Tag Archives: women in architecture

New Book: On Stage!

Zibell, Barbara, et al., editors. On Stage!: Women in Landscape, Architecture, and Planning. Berlin, Jovis, 2016.

Barbara Zibell, Doris On Stage!Damyanovic, and Eva Alvares present a series of portraits of architects from around the world based on exhibitions on the subject in Hanover, Valencia, and  Vienna.  According to the editors, “On Stage! is an international women’s and gender studies project which aims at making female architects and planning experts visible” (pg. 9).  Architecture as a profession has long been dominated by men, so the project aims to give these women a platform from which to promote themselves, their work, and bring more women into the field.

The authors interviewed numerous women who participated in the three exhibitions, asking them about their personal lives, their perspectives on architecture before and after studying it, and about the experience of being a woman in the field.  For example, Agata Dzianach from Poland explained that “‘the most stressful for me was when I had to control the construction works, as the workers treated me like “the young girl who doesn’t know anything”‘” (pg. 79).  In comparison, her superior also had children and so allowed her to work from home and split her time between home and the office following the birth of Dzianach’s daughter.  Dzianach argues that “architecture is not just a building…architects should spend more time with the people, integrated to the society…with a goal to serve the people,” while also bettering the quality of their buildings by considering both women’s and men’s needs (pg. 81).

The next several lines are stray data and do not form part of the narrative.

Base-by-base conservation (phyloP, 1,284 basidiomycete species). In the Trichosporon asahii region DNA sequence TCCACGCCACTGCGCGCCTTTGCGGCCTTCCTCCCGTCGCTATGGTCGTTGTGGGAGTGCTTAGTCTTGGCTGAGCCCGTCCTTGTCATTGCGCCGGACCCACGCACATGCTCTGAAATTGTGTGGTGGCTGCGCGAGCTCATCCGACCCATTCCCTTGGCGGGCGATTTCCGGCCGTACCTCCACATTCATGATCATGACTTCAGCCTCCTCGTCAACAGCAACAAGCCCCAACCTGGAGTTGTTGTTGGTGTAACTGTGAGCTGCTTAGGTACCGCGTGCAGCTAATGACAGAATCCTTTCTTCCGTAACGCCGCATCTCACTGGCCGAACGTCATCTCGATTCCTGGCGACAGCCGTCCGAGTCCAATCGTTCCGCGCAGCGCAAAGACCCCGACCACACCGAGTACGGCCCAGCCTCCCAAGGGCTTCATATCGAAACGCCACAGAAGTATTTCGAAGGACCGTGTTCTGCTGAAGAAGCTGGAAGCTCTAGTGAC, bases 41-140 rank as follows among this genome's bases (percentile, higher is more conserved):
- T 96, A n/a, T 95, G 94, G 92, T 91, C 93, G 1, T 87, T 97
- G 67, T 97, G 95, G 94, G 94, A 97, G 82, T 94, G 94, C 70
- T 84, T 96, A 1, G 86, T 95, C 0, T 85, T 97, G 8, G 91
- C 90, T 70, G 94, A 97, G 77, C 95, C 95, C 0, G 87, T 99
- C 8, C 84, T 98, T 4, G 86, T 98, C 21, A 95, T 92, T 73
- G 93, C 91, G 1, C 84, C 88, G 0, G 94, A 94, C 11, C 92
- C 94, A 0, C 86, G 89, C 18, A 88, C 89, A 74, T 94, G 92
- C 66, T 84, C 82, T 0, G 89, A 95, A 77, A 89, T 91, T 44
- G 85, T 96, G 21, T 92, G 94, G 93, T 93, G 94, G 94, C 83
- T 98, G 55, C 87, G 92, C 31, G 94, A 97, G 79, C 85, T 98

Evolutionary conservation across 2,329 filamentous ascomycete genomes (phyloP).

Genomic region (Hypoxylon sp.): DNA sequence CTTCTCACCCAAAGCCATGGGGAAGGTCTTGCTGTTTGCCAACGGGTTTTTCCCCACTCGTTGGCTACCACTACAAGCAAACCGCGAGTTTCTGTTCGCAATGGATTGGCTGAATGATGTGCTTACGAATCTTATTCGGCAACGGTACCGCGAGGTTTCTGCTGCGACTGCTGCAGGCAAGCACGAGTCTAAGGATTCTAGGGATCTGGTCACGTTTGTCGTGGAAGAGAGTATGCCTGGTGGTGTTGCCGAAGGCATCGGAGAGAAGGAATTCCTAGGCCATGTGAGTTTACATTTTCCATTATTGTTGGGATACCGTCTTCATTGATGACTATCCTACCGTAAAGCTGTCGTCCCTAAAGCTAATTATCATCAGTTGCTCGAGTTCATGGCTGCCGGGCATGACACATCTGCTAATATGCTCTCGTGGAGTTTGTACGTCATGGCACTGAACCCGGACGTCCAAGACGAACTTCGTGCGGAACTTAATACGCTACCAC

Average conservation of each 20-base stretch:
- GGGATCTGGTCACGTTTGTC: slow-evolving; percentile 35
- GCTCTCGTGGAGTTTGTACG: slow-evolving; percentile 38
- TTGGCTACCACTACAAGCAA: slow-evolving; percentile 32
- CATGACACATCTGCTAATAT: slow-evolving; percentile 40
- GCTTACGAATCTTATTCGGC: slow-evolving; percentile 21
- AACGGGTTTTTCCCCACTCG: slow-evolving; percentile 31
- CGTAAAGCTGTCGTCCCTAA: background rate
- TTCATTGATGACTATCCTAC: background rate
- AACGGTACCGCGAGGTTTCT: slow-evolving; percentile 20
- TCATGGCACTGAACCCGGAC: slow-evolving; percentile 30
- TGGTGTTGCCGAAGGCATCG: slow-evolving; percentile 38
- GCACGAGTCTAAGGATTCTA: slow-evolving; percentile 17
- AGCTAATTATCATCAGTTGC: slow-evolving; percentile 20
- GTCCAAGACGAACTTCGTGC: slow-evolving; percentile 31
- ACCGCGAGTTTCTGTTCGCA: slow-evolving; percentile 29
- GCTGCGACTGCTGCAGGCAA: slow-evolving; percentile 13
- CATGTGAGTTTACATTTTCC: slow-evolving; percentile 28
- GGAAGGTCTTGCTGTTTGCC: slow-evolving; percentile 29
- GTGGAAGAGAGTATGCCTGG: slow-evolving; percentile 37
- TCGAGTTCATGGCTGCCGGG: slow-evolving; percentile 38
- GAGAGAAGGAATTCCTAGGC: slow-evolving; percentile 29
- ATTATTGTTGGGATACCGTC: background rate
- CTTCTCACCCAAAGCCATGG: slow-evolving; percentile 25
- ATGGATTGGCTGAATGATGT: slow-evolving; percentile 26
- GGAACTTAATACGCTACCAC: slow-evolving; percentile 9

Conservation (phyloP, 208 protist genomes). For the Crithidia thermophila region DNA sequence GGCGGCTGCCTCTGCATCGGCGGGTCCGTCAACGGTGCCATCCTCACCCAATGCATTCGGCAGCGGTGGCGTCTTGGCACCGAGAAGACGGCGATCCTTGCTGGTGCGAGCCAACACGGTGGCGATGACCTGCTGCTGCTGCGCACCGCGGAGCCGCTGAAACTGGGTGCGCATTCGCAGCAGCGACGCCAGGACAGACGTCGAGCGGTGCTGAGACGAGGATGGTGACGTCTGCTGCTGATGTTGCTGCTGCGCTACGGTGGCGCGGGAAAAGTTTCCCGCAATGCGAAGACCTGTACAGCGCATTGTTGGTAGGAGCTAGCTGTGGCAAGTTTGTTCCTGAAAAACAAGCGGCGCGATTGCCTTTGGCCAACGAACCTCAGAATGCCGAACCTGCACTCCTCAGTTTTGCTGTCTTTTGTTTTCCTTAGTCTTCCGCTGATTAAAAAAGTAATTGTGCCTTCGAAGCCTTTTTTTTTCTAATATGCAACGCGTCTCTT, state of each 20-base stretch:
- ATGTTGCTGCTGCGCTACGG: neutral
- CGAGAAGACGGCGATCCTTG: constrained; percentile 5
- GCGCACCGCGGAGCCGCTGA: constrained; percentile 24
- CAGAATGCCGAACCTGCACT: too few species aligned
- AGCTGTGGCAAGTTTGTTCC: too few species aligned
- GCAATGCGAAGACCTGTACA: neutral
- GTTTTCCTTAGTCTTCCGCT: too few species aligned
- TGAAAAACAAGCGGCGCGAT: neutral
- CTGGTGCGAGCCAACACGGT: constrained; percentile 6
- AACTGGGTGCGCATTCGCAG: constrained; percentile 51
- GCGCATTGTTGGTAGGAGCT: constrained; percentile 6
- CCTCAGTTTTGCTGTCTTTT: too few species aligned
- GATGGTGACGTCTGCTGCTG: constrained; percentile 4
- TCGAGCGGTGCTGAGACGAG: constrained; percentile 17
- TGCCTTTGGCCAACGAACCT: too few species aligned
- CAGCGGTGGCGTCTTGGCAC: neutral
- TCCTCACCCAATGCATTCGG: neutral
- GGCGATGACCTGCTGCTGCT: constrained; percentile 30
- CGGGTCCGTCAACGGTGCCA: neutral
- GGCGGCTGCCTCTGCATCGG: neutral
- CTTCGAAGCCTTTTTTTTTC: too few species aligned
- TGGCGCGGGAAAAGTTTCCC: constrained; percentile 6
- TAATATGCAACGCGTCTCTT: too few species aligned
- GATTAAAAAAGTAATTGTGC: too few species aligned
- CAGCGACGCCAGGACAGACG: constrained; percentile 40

On Stage! discusses many of the main issues facing modern women in architecture.  The interviews often broach the topic of balancing work with family, a dilemma with which many women around the world are familiar and which is an ongoing political debate, as well. The jobs of architects can be demanding – even more so when construction workers, landscape architects, or designers question the capability or authority of female architects.  So how does one combat these attitudes?  On Stage! and its interviewees suggest one thing: produce work of such high quality that you cannot be ignored by your peers or history.

On Stage! is just one of the fascinating books we received this week – Come by to check out this one or anything else – we are at your service!